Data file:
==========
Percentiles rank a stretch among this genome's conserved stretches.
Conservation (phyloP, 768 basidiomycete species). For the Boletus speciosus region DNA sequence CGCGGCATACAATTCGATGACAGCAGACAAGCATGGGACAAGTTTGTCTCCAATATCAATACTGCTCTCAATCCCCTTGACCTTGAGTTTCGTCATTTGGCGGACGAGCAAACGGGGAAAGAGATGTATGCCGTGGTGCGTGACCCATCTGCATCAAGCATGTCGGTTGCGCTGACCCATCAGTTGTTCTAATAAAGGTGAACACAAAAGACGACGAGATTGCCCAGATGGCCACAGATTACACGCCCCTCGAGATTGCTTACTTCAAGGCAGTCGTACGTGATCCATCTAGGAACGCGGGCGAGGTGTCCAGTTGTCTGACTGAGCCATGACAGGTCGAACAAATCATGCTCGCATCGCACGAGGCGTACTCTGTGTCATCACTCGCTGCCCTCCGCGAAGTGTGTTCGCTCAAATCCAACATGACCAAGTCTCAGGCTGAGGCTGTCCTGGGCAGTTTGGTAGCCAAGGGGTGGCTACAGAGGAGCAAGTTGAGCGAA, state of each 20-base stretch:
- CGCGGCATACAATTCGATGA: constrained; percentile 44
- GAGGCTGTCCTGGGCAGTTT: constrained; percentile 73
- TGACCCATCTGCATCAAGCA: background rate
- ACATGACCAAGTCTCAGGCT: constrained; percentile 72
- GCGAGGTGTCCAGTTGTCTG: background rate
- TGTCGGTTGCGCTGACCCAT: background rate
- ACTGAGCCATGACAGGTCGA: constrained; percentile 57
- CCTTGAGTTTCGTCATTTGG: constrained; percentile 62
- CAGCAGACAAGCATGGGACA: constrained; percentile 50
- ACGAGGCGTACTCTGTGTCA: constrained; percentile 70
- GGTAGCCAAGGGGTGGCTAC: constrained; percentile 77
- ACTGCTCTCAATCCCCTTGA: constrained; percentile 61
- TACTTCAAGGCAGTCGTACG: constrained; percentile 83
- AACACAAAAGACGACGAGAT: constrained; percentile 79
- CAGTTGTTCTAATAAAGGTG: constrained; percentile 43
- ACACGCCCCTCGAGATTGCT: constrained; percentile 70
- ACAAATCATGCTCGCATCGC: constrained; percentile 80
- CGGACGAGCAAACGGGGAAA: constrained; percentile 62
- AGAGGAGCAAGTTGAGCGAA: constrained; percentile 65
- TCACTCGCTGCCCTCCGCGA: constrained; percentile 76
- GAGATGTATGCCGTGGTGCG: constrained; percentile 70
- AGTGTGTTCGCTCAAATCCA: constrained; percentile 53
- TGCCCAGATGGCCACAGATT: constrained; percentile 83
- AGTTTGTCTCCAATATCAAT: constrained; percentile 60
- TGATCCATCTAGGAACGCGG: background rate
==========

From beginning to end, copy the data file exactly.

Percentiles rank a stretch among this genome's conserved stretches.
Conservation (phyloP, 768 basidiomycete species). For the Boletus speciosus region DNA sequence CGCGGCATACAATTCGATGACAGCAGACAAGCATGGGACAAGTTTGTCTCCAATATCAATACTGCTCTCAATCCCCTTGACCTTGAGTTTCGTCATTTGGCGGACGAGCAAACGGGGAAAGAGATGTATGCCGTGGTGCGTGACCCATCTGCATCAAGCATGTCGGTTGCGCTGACCCATCAGTTGTTCTAATAAAGGTGAACACAAAAGACGACGAGATTGCCCAGATGGCCACAGATTACACGCCCCTCGAGATTGCTTACTTCAAGGCAGTCGTACGTGATCCATCTAGGAACGCGGGCGAGGTGTCCAGTTGTCTGACTGAGCCATGACAGGTCGAACAAATCATGCTCGCATCGCACGAGGCGTACTCTGTGTCATCACTCGCTGCCCTCCGCGAAGTGTGTTCGCTCAAATCCAACATGACCAAGTCTCAGGCTGAGGCTGTCCTGGGCAGTTTGGTAGCCAAGGGGTGGCTACAGAGGAGCAAGTTGAGCGAA, state of each 20-base stretch:
- CGCGGCATACAATTCGATGA: constrained; percentile 44
- GAGGCTGTCCTGGGCAGTTT: constrained; percentile 73
- TGACCCATCTGCATCAAGCA: background rate
- ACATGACCAAGTCTCAGGCT: constrained; percentile 72
- GCGAGGTGTCCAGTTGTCTG: background rate
- TGTCGGTTGCGCTGACCCAT: background rate
- ACTGAGCCATGACAGGTCGA: constrained; percentile 57
- CCTTGAGTTTCGTCATTTGG: constrained; percentile 62
- CAGCAGACAAGCATGGGACA: constrained; percentile 50
- ACGAGGCGTACTCTGTGTCA: constrained; percentile 70
- GGTAGCCAAGGGGTGGCTAC: constrained; percentile 77
- ACTGCTCTCAATCCCCTTGA: constrained; percentile 61
- TACTTCAAGGCAGTCGTACG: constrained; percentile 83
- AACACAAAAGACGACGAGAT: constrained; percentile 79
- CAGTTGTTCTAATAAAGGTG: constrained; percentile 43
- ACACGCCCCTCGAGATTGCT: constrained; percentile 70
- ACAAATCATGCTCGCATCGC: constrained; percentile 80
- CGGACGAGCAAACGGGGAAA: constrained; percentile 62
- AGAGGAGCAAGTTGAGCGAA: constrained; percentile 65
- TCACTCGCTGCCCTCCGCGA: constrained; percentile 76
- GAGATGTATGCCGTGGTGCG: constrained; percentile 70
- AGTGTGTTCGCTCAAATCCA: constrained; percentile 53
- TGCCCAGATGGCCACAGATT: constrained; percentile 83
- AGTTTGTCTCCAATATCAAT: constrained; percentile 60
- TGATCCATCTAGGAACGCGG: background rate